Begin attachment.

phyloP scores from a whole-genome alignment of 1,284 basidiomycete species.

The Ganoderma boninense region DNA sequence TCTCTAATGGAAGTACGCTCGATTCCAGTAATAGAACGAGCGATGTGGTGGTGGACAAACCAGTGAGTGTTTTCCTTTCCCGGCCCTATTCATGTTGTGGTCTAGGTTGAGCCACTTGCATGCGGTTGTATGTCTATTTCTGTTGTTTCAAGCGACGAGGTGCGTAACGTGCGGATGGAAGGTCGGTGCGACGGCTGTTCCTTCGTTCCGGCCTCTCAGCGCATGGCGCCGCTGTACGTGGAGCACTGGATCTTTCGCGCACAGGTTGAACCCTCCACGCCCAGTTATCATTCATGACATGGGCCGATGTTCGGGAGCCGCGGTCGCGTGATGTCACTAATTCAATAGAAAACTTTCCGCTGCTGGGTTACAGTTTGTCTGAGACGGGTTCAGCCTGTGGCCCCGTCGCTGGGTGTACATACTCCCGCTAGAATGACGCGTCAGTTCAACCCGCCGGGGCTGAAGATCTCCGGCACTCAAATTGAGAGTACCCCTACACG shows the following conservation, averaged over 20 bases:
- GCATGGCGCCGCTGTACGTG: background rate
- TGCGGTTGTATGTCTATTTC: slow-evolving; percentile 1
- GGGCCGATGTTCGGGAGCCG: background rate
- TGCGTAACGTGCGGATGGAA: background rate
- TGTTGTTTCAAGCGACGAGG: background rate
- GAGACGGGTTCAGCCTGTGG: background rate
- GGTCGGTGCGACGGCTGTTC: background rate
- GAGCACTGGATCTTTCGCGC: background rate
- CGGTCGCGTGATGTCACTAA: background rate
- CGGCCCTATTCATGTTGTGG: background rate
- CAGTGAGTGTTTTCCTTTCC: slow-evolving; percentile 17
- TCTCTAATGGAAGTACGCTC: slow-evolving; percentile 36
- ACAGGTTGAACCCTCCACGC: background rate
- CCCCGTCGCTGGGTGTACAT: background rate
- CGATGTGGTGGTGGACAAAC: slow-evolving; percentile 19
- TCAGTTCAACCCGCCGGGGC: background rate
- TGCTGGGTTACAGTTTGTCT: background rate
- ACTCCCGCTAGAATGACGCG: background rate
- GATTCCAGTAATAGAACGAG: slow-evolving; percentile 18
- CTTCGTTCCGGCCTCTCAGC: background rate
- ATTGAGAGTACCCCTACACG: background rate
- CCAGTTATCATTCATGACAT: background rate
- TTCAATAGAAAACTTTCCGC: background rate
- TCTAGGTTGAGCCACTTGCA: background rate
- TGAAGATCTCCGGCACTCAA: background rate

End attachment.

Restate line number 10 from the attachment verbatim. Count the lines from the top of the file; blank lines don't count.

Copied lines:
- GAGCACTGGATCTTTCGCGC: background rate